Tag Archives: Elmwood Village

A Microcosm of Buffalo

19 Sep

The people of Western New York do not have much excuse for complaining that we don’t get what we want. For there being so much anger at our demographic, economic, political, and development circumstances, the Fates hear our requests loud and clear, and we reap the logical conclusion of our decisions and views.

We don’t like our high taxes, but are unwilling to take any tangible steps to lower them. You may not trust any particular politician to lower taxes, no matter the promises (notice how few WNY politicians even promise this, by the way, as election season comes into full swing), and I would not blame you. But Williamsville and Sloan had the opportunity to eliminate an entire class of taxes, and despite national research that increasing the number of governments increases taxes, they chose localized services over tax reductions. Fair enough – we get what we want.

Exhibit B is the not-unexpected news this past weekend that Women’s and Children’s Hospital is starting a move to the downtown Medical Campus, and will invest tens of millions of dollars on the Near East Side, not the Elmwood Village. Its the logical conclusion of Elmwood’s policies, and can be extrapolated to explain why national investment (demographic and political capital) heads to the South East and South West, and not Buffalo.

This region manages to nearly universally praise the development at the Medical Campus and the Larkin District without understanding, or even examining, what policies and circumstances are in place that allow for this investment. The similarity is not the source of the dollars. The Medical Campus started with existing assets (BGH and Roswell park), added some New York State investment, and now is surging with Kaleida, UB and some private dollars, while the Larkin District has been nearly entirely private money, with a smattering of standard tax breaks. The similarity is also not political will or involvement: the Medical Campus is every politician’s darling, while the Larkin folks are happy to fly under the political radar.

No, the common element is the presence of lax development policies, with its related cousins, a welcoming neighborhood and lack of opposition. It is to each’s advantage that there is less neighborhood being impacted than in Elmwood. But a scarcity of local residents has not kept Canalside from being fought over for ten years, and most residents near the Larkin or Medical Campus appear happy for outside dollars. Work was allowed to begin, success has begot success, and momentum has built. The initial projects of each were not perfect, but the ability to simply complete a project helped sway the physicians of WCH to throw their lot in with the Medical Campus. The Larkin Developers have won praise for historic rehabs, but they also built large parking ramps, and have kept surface lots as well. Restrictive architectural and development policies were not in place, architectural renderings were not fought over, outside plans were not imposed, and urban planning sins were overlooked.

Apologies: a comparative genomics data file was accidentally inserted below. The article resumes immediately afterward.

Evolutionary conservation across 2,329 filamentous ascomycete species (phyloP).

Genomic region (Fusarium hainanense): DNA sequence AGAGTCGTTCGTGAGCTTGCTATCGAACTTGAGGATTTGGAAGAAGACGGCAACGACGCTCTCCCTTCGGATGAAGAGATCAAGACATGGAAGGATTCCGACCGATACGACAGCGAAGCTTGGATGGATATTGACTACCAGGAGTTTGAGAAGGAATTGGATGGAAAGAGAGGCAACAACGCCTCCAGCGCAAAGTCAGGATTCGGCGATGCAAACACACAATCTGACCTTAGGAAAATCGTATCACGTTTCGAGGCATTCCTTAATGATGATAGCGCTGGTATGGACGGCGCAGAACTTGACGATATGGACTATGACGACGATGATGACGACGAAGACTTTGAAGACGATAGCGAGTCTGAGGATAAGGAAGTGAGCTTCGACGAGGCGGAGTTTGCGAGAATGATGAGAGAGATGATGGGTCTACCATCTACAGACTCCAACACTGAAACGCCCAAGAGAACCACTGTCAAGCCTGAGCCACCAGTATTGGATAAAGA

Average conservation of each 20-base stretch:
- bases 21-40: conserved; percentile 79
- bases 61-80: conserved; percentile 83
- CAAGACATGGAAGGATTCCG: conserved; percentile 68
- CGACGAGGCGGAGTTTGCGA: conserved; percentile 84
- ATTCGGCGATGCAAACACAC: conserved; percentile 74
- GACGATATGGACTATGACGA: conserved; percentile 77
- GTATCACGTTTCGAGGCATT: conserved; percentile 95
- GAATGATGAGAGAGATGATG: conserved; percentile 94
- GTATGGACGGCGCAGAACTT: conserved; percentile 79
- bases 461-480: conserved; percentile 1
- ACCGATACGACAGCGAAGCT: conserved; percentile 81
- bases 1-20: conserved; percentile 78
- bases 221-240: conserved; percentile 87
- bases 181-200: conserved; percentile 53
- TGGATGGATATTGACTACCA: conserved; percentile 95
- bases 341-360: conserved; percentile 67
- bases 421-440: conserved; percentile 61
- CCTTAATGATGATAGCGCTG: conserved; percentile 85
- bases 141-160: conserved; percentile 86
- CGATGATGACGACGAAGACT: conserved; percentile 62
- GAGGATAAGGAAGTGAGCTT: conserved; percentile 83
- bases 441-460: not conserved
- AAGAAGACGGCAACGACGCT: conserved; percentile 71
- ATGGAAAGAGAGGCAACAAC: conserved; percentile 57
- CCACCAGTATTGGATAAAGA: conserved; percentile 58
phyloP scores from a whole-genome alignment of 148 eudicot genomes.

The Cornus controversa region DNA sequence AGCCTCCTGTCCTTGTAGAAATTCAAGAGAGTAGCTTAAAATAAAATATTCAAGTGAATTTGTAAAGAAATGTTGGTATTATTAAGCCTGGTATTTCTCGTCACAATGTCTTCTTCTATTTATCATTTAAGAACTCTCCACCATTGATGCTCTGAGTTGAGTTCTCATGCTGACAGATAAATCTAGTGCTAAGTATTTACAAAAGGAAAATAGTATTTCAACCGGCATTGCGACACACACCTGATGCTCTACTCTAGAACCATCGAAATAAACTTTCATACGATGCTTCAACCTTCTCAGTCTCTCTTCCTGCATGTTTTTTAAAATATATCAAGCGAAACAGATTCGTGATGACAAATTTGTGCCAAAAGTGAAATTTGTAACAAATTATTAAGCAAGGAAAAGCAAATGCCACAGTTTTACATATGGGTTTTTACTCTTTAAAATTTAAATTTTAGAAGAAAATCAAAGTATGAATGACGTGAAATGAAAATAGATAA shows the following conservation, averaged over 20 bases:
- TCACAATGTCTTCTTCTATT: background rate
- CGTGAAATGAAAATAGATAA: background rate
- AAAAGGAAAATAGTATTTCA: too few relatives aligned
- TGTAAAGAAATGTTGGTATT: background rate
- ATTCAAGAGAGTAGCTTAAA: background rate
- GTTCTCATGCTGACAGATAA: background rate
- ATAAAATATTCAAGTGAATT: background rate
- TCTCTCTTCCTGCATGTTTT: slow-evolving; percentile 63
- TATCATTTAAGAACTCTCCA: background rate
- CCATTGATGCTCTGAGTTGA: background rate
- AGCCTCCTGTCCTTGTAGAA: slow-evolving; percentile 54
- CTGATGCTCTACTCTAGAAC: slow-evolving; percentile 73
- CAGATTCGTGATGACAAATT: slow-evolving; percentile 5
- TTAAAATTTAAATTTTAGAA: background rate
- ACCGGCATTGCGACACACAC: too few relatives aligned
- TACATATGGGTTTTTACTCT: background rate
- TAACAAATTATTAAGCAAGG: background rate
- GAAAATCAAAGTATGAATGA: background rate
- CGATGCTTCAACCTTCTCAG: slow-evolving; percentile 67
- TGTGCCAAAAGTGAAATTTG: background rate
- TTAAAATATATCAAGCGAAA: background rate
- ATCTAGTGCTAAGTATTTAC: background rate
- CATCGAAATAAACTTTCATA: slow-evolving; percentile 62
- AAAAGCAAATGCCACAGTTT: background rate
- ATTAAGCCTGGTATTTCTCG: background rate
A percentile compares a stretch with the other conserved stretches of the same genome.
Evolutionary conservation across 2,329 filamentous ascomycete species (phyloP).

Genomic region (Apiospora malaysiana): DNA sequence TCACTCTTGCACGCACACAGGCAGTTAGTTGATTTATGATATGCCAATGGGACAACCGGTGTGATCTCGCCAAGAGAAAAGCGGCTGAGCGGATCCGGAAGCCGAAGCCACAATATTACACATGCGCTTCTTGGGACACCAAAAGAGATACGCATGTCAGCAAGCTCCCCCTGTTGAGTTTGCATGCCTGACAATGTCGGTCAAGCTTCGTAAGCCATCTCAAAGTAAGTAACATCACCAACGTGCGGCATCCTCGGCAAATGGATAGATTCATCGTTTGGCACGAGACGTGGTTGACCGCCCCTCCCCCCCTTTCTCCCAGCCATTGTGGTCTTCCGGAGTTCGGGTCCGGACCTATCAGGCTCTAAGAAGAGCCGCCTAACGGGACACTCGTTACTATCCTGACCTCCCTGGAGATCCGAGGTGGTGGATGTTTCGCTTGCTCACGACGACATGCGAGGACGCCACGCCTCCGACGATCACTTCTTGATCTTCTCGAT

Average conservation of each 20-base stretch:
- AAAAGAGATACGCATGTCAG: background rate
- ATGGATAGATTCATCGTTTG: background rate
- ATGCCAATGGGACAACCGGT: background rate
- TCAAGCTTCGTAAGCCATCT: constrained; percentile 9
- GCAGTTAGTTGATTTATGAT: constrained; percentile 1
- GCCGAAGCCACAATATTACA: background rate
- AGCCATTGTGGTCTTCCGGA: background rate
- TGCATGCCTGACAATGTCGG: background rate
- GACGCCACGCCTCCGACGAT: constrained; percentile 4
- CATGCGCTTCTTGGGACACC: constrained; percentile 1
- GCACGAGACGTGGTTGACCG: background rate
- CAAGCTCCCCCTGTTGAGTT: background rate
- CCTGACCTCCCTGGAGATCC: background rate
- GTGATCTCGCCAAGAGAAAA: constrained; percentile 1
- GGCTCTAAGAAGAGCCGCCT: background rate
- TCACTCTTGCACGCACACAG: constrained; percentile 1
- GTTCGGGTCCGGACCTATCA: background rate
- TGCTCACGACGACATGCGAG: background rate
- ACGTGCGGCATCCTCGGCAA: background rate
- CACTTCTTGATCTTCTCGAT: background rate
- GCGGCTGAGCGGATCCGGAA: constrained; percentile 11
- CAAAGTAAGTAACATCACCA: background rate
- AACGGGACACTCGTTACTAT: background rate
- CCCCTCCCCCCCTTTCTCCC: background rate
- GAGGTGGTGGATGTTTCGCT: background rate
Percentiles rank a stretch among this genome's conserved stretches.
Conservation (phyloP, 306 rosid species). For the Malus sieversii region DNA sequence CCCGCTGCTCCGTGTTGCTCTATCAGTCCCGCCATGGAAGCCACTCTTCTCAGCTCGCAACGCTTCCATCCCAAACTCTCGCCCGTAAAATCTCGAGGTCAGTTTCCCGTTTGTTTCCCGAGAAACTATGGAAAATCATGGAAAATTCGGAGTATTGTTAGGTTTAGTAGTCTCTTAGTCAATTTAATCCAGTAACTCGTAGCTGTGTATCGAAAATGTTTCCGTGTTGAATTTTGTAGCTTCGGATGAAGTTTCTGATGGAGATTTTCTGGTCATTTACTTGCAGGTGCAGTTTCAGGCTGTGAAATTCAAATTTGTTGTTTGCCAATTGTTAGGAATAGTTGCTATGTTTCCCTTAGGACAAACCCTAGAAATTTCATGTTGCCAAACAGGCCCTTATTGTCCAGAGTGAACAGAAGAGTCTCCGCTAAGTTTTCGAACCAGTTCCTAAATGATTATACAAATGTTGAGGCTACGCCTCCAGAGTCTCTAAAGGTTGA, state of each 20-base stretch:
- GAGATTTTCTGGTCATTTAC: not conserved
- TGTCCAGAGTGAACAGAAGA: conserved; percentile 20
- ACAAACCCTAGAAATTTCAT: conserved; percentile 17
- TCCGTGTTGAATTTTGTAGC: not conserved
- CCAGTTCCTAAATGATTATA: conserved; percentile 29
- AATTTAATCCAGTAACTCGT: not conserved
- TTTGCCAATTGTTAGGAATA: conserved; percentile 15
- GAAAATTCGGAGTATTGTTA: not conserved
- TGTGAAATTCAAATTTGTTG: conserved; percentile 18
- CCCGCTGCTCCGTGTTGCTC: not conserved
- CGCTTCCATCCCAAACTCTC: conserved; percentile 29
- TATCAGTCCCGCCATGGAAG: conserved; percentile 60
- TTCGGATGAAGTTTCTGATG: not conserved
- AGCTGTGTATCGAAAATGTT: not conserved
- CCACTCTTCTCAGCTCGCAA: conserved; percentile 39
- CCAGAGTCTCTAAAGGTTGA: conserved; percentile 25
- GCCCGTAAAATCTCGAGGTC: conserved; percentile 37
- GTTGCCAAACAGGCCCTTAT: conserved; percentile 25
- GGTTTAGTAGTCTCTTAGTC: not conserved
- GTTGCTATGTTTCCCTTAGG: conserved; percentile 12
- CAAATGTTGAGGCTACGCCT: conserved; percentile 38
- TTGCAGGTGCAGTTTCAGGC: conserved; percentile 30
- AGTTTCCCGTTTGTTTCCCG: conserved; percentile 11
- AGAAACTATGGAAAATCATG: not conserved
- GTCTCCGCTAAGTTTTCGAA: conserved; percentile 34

The result: jobs, residences and life in portions of the city nearly forgotten ten years ago, and billions (literally) in infrastructure investment alone. The Medical Campus has $401 million worth of projects (Global Vascular Institute, Educational Opportunity Center, and a new nursing home) currently under construction as we speak.  

In the meantime, the residents of the Elmwood Village (where two complaints can stop construction) are reaping what they have sown. After fighting to keep the hospital, the Elmwood Village then opposed any concrete action that would make it viable. The box again became more important than its contents. Everyone involved made a rational choice: Elmwood values a monoculture of trendy retail and restaurants with quaint Victorian homes, and the hospital values modern facilities and medical advancement. Everyone gets what they want . . . except when they don’t. The BRO crowd is trying to decide if hyperlocal high paying jobs are important to a vibrant neighborhood. We’ll see, as Elmwood doubles down on its experiment as an urban bedroom community.

Buffalo is fortunate that the move of Women’s and Children’s will be measured in blocks and not hundreds of miles. In this case, maybe everyone wins. But all too often, Buffalo’s face to the world is that of the Elmwood Village, and not the Medical Campus: your ability to fit inside our box is more important than your investment. So companies leave, or choose not to move here in the first place. The major companies that do arrive – GEICO, Citi, Yahoo – choose our less restrictive suburbs rather than the urban core. I don’t think this is simply a matter of floor plates and parking lots, and I’m purposely leaving taxes out for a moment, as any major company will get a sweet deal from NY. There is plenty of open land for wide new towers with underground or adjacent parking in our Central Business District. Do we welcome this development, or restrict, impose and curtail it, to have it our way or not at all?

I don’t think we can survive as a community of a million or more by simply selling yoga lessons and tapas out of historic brick buildings. The corollary is there will not be sufficient capital to maintain all those historic buildings with a smaller community. Since our city can not agree on what Progress looks like, we get a de facto result, not a planned or deliberate one. But we get what we want, or at least what we deserve.